P&Z Watch: New Pre-Application for 8-30g North of Merritt on King Street

A new pre-application has been submitted to Greenwich Planning & Zoning for Greenwich Woods. Applicant proposes to demolish the existing skilled nursing facility and construct an affordable housing apartment building.

A total of 213 apartments would be provided in the building with a mix of one-, two-and three-bedroom units and a potential for a portion of the building to continue to operate as a skilled nursing facility.

The proposed construction would be 5 stories.

Under under section 8–30g of the Connecticut General Statutes 30% of the units would be designated as affordable.

The parking areas would be enlarged to increase parking from 119 spaces to 254 plus handicap parking.

Greenwich Woods has 217 beds on 15.893 acres. The building is set back 100 ft from King Street and isn’t visible from the street.

Today Greenwich Woods is located on 15.893 acres on the easterly side of King Street and has a total of 119 parking spaces. A pre-application for an 8-30g affordable housing development on the property would have 5 stories and 213 apartments with a mix of one-, two-and three-bedroom units and a potential for a portion of the building to continue to operate as a skilled nursing facility.

Back in 2021 the applicant’s attorney Tom Heagney told the P&Z commission his client was exploring development potential for the site and sought feedback.

The commission noted the property is served by Aquarion, and a key consideration is that the facility is connected to Westchester’s sewer system through an agreement that expires in 8 years.

Commissioner Yeskey suggested the applicant approach Westchester to ask about capacity.

P&Z commission chair Margarita Alban said said she did not view the location as ideal for a high density 8-30g. Specifically, she said there would be environmental concerns and potential traffic-related issues.

And, she said, “Access to transportation and jobs is not simple from this location.”

During public comment Sam Romeo, chair of Greenwich’s Housing Authority, said he believed the 8-30g statute was being abused by developers and that transportation would be a concern for residents.

The state 8-30g affordable housing statute, which has been on Connecticut’s books since the 1980s, requires that every town in the state have 10% of their housing stock be Affordable.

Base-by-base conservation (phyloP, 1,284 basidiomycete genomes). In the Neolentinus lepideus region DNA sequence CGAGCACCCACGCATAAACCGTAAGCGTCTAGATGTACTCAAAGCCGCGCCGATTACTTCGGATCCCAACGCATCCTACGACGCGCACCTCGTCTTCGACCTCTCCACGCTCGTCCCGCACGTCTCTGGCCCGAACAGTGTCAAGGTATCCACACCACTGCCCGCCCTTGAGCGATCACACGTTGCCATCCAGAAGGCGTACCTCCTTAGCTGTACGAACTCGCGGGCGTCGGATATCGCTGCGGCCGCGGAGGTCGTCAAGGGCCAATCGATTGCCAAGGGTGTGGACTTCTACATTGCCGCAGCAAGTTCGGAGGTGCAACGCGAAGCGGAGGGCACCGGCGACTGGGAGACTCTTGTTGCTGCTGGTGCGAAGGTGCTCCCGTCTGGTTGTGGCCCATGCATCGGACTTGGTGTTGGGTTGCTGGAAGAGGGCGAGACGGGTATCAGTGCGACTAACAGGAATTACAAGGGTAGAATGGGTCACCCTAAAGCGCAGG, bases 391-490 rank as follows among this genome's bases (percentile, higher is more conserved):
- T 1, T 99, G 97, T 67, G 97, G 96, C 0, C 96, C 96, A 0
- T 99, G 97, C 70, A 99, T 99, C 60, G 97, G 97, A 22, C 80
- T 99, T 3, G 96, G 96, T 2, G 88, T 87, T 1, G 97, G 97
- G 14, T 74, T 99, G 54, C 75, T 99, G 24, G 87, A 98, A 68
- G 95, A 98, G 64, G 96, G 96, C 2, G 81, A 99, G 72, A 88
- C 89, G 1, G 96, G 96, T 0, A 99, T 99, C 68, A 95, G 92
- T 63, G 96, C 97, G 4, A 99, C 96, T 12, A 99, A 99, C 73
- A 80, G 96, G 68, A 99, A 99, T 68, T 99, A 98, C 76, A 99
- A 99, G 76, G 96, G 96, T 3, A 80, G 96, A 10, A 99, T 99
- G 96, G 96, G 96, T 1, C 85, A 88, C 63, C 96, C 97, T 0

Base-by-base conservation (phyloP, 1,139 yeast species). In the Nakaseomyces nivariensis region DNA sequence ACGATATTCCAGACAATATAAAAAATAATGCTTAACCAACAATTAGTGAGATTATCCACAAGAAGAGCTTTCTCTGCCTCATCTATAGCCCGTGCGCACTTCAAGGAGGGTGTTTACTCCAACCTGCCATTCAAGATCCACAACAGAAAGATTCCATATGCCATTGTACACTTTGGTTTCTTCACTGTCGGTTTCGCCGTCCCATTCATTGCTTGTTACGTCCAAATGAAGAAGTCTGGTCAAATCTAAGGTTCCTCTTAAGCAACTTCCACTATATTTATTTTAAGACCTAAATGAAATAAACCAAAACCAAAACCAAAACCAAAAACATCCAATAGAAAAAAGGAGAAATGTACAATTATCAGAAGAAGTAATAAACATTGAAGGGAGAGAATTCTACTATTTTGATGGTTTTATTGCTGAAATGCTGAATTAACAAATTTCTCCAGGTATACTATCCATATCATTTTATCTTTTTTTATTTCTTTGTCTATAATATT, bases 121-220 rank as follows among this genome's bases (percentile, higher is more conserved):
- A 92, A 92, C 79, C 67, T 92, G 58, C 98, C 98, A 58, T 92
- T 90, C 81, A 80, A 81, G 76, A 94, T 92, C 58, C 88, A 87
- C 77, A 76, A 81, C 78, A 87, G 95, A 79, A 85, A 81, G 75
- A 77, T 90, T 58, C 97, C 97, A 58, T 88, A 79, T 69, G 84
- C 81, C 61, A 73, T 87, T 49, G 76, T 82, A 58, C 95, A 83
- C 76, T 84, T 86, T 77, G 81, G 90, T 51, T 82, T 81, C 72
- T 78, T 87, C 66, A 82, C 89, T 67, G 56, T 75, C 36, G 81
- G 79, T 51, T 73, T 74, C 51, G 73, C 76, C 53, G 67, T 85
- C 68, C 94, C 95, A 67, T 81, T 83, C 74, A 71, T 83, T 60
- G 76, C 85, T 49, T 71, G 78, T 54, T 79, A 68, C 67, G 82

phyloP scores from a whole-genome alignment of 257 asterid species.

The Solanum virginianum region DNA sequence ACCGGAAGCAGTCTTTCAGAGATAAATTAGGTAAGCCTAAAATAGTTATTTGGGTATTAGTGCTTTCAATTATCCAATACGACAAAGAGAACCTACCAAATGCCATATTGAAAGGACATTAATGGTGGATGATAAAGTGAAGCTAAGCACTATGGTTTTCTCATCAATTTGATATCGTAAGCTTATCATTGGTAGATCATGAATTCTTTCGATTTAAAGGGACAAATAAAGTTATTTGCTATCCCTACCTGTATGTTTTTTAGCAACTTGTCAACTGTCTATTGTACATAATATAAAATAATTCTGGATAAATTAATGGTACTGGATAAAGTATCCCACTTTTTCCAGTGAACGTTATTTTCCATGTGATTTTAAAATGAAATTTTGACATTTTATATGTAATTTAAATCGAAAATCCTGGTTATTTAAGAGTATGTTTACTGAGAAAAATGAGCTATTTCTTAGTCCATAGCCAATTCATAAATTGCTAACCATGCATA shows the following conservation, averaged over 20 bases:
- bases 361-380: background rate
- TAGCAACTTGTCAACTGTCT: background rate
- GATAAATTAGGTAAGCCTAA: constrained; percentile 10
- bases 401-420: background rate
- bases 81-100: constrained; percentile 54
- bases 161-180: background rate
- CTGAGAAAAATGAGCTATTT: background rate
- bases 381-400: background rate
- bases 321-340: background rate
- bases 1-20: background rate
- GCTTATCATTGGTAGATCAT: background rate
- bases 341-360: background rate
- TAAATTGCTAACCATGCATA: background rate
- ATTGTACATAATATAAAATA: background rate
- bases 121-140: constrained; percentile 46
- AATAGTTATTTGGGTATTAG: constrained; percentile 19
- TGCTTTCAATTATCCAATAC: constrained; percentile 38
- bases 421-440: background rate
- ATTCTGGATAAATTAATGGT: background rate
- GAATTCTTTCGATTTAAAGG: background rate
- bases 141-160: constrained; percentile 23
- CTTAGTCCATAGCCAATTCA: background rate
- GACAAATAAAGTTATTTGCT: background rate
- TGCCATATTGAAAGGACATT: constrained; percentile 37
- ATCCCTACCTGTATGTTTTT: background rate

Until Greenwich achieves 10%, it will be subject to 8-30g.

The initial construction of the nursing home was approved in 1986 by the Planning and Zoning Commission under site plan/special permit #987 for 150 bed facility.

In 1990 under site plan/special permit #1440 the Commission approved a 25,000 square-foot addition which increased the number of beds by 60 to a total of 210.

Lastly, in 1997 an administrative site plan #1440-2 was approved granting 7 new beds at the facility.

Rendering of proposed residential development at 1165 King Street, which today is home to Greenwich Woods.

A traffic study commissioned by the applicant noted two projects were being planned in the vicinity:

1141 King Street – A proposed five (5) single-family dwelling units to be constructed at 1141 King Street in the Town of Greenwich, Connecticut.

900 King Street – A proposed conversion of the existing vacant office building to the age-restricted residential community to include 136-unit senior housing, 85-units assisted living, and 20-units Townhome. The proposed development will be constructed at 900 King Street in the Village of Rye Brook, New York.

The traffic study concluded that the approaches of the minor street/driveway are currently operating with Level of Service “E” or “F” during both the peak hours due to the heavy through traffic on King Street. The proposed 212-unit residential development would generate total of 62 new trips in the morning peak and 84 trips in the evening peak.

According to the traffic study, with the additional traffic from the proposed development, the operating conditions at the study intersection will experience an increase in delay, however, this increase in delay occurs only during the busiest 30 minutes of the peak hours on the minor-street/driveway approaches to the intersection. During all the other times, operating conditions are considered tolerable to acceptable. There are no changes in delay on any of the King Street movements with the proposed residential development.